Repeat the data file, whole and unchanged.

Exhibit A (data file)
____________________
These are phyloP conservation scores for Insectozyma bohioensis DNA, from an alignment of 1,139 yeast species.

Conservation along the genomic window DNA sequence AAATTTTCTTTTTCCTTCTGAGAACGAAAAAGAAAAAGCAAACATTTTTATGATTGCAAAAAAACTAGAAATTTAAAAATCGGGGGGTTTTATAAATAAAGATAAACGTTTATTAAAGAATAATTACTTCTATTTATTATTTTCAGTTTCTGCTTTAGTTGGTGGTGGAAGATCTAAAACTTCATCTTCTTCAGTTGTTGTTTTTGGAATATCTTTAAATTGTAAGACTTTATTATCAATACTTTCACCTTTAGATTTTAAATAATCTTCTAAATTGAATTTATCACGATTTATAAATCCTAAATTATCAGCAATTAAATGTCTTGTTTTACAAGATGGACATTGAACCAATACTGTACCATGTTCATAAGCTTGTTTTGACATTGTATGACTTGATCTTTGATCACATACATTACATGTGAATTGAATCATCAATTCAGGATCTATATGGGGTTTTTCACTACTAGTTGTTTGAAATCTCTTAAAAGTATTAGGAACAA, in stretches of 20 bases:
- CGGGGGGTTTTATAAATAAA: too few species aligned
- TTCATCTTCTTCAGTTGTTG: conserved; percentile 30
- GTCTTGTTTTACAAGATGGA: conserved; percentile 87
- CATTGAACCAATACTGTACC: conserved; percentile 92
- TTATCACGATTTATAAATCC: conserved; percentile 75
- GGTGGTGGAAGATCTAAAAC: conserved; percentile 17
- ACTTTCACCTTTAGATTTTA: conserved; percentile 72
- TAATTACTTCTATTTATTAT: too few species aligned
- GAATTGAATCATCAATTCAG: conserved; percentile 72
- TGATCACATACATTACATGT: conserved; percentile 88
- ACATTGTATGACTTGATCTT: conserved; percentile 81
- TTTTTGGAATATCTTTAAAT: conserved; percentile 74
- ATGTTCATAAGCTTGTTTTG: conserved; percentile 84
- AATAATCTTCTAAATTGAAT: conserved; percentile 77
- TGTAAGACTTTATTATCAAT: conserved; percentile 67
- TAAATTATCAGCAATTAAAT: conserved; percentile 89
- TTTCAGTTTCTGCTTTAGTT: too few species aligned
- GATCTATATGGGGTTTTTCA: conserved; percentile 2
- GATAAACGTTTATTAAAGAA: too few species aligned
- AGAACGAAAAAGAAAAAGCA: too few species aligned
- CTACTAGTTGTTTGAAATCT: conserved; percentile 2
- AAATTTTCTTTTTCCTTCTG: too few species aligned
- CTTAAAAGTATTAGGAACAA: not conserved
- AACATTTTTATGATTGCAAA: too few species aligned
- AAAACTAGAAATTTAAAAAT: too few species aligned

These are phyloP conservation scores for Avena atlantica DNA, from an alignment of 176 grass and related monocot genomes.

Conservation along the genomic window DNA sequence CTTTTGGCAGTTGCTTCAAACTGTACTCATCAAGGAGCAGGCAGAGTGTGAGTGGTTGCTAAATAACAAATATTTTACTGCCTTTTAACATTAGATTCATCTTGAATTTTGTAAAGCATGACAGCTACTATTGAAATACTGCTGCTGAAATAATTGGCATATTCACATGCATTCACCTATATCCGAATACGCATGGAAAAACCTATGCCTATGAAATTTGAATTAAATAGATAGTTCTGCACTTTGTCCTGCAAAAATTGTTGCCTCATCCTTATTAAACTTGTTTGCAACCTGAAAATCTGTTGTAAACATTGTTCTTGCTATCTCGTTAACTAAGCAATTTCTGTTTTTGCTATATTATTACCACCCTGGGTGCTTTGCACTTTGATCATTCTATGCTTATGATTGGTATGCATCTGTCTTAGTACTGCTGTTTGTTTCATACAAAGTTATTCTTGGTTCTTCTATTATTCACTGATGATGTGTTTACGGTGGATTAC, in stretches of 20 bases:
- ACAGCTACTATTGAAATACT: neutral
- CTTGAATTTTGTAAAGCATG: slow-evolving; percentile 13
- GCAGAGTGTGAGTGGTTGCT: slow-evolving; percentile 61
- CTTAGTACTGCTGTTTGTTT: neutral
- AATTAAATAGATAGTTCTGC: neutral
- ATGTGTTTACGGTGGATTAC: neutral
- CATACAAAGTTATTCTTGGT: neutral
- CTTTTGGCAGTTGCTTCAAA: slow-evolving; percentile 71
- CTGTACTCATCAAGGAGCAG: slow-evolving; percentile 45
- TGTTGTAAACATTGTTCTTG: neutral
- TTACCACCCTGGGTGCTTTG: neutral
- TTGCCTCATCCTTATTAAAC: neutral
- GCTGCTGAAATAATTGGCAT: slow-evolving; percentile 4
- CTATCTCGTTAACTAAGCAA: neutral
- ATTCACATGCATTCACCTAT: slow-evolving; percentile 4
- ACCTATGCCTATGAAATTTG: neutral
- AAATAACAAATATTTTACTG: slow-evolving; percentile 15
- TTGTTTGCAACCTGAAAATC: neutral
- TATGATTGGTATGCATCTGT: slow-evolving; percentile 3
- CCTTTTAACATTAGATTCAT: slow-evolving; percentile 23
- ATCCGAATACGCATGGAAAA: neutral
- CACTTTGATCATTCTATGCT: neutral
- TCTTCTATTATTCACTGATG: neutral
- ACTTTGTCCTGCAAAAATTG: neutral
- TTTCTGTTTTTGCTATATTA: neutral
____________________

These are phyloP conservation scores for Insectozyma bohioensis DNA, from an alignment of 1,139 yeast species.

Conservation along the genomic window DNA sequence AAATTTTCTTTTTCCTTCTGAGAACGAAAAAGAAAAAGCAAACATTTTTATGATTGCAAAAAAACTAGAAATTTAAAAATCGGGGGGTTTTATAAATAAAGATAAACGTTTATTAAAGAATAATTACTTCTATTTATTATTTTCAGTTTCTGCTTTAGTTGGTGGTGGAAGATCTAAAACTTCATCTTCTTCAGTTGTTGTTTTTGGAATATCTTTAAATTGTAAGACTTTATTATCAATACTTTCACCTTTAGATTTTAAATAATCTTCTAAATTGAATTTATCACGATTTATAAATCCTAAATTATCAGCAATTAAATGTCTTGTTTTACAAGATGGACATTGAACCAATACTGTACCATGTTCATAAGCTTGTTTTGACATTGTATGACTTGATCTTTGATCACATACATTACATGTGAATTGAATCATCAATTCAGGATCTATATGGGGTTTTTCACTACTAGTTGTTTGAAATCTCTTAAAAGTATTAGGAACAA, in stretches of 20 bases:
- CGGGGGGTTTTATAAATAAA: too few species aligned
- TTCATCTTCTTCAGTTGTTG: conserved; percentile 30
- GTCTTGTTTTACAAGATGGA: conserved; percentile 87
- CATTGAACCAATACTGTACC: conserved; percentile 92
- TTATCACGATTTATAAATCC: conserved; percentile 75
- GGTGGTGGAAGATCTAAAAC: conserved; percentile 17
- ACTTTCACCTTTAGATTTTA: conserved; percentile 72
- TAATTACTTCTATTTATTAT: too few species aligned
- GAATTGAATCATCAATTCAG: conserved; percentile 72
- TGATCACATACATTACATGT: conserved; percentile 88
- ACATTGTATGACTTGATCTT: conserved; percentile 81
- TTTTTGGAATATCTTTAAAT: conserved; percentile 74
- ATGTTCATAAGCTTGTTTTG: conserved; percentile 84
- AATAATCTTCTAAATTGAAT: conserved; percentile 77
- TGTAAGACTTTATTATCAAT: conserved; percentile 67
- TAAATTATCAGCAATTAAAT: conserved; percentile 89
- TTTCAGTTTCTGCTTTAGTT: too few species aligned
- GATCTATATGGGGTTTTTCA: conserved; percentile 2
- GATAAACGTTTATTAAAGAA: too few species aligned
- AGAACGAAAAAGAAAAAGCA: too few species aligned
- CTACTAGTTGTTTGAAATCT: conserved; percentile 2
- AAATTTTCTTTTTCCTTCTG: too few species aligned
- CTTAAAAGTATTAGGAACAA: not conserved
- AACATTTTTATGATTGCAAA: too few species aligned
- AAAACTAGAAATTTAAAAAT: too few species aligned

These are phyloP conservation scores for Avena atlantica DNA, from an alignment of 176 grass and related monocot genomes.

Conservation along the genomic window DNA sequence CTTTTGGCAGTTGCTTCAAACTGTACTCATCAAGGAGCAGGCAGAGTGTGAGTGGTTGCTAAATAACAAATATTTTACTGCCTTTTAACATTAGATTCATCTTGAATTTTGTAAAGCATGACAGCTACTATTGAAATACTGCTGCTGAAATAATTGGCATATTCACATGCATTCACCTATATCCGAATACGCATGGAAAAACCTATGCCTATGAAATTTGAATTAAATAGATAGTTCTGCACTTTGTCCTGCAAAAATTGTTGCCTCATCCTTATTAAACTTGTTTGCAACCTGAAAATCTGTTGTAAACATTGTTCTTGCTATCTCGTTAACTAAGCAATTTCTGTTTTTGCTATATTATTACCACCCTGGGTGCTTTGCACTTTGATCATTCTATGCTTATGATTGGTATGCATCTGTCTTAGTACTGCTGTTTGTTTCATACAAAGTTATTCTTGGTTCTTCTATTATTCACTGATGATGTGTTTACGGTGGATTAC, in stretches of 20 bases:
- ACAGCTACTATTGAAATACT: neutral
- CTTGAATTTTGTAAAGCATG: slow-evolving; percentile 13
- GCAGAGTGTGAGTGGTTGCT: slow-evolving; percentile 61
- CTTAGTACTGCTGTTTGTTT: neutral
- AATTAAATAGATAGTTCTGC: neutral
- ATGTGTTTACGGTGGATTAC: neutral
- CATACAAAGTTATTCTTGGT: neutral
- CTTTTGGCAGTTGCTTCAAA: slow-evolving; percentile 71
- CTGTACTCATCAAGGAGCAG: slow-evolving; percentile 45
- TGTTGTAAACATTGTTCTTG: neutral
- TTACCACCCTGGGTGCTTTG: neutral
- TTGCCTCATCCTTATTAAAC: neutral
- GCTGCTGAAATAATTGGCAT: slow-evolving; percentile 4
- CTATCTCGTTAACTAAGCAA: neutral
- ATTCACATGCATTCACCTAT: slow-evolving; percentile 4
- ACCTATGCCTATGAAATTTG: neutral
- AAATAACAAATATTTTACTG: slow-evolving; percentile 15
- TTGTTTGCAACCTGAAAATC: neutral
- TATGATTGGTATGCATCTGT: slow-evolving; percentile 3
- CCTTTTAACATTAGATTCAT: slow-evolving; percentile 23
- ATCCGAATACGCATGGAAAA: neutral
- CACTTTGATCATTCTATGCT: neutral
- TCTTCTATTATTCACTGATG: neutral
- ACTTTGTCCTGCAAAAATTG: neutral
- TTTCTGTTTTTGCTATATTA: neutral